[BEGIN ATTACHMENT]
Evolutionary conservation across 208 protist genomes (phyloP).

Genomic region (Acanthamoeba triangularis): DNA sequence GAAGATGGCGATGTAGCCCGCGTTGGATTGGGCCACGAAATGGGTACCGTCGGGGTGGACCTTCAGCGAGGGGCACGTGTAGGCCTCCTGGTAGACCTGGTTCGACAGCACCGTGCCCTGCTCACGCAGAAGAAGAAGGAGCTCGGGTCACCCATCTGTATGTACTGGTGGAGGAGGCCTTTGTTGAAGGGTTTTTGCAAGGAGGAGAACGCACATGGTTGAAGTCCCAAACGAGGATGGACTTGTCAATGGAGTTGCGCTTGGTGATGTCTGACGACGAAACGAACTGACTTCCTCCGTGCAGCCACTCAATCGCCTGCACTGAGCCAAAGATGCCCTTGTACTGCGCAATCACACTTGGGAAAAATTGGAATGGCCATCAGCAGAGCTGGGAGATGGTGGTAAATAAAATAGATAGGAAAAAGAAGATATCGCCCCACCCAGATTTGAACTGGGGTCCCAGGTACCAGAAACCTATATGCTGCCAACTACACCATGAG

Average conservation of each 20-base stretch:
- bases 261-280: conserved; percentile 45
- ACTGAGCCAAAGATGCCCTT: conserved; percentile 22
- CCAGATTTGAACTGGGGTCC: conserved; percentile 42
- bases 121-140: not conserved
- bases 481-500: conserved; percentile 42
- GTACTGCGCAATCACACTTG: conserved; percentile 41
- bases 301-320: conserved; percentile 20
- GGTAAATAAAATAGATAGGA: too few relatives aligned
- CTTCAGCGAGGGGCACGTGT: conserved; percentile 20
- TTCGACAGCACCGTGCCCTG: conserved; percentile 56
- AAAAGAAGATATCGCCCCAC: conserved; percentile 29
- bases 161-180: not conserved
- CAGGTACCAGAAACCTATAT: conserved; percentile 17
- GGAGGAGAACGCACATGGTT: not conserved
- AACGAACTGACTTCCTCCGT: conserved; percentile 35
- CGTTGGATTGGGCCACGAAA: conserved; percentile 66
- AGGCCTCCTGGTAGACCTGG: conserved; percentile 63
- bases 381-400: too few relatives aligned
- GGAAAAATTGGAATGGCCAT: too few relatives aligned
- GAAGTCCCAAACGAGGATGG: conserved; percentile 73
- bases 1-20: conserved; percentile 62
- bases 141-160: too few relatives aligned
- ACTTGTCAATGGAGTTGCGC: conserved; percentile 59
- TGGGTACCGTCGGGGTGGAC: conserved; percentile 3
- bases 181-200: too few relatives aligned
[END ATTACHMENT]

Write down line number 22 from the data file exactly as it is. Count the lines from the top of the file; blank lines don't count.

- GGAAAAATTGGAATGGCCAT: too few relatives aligned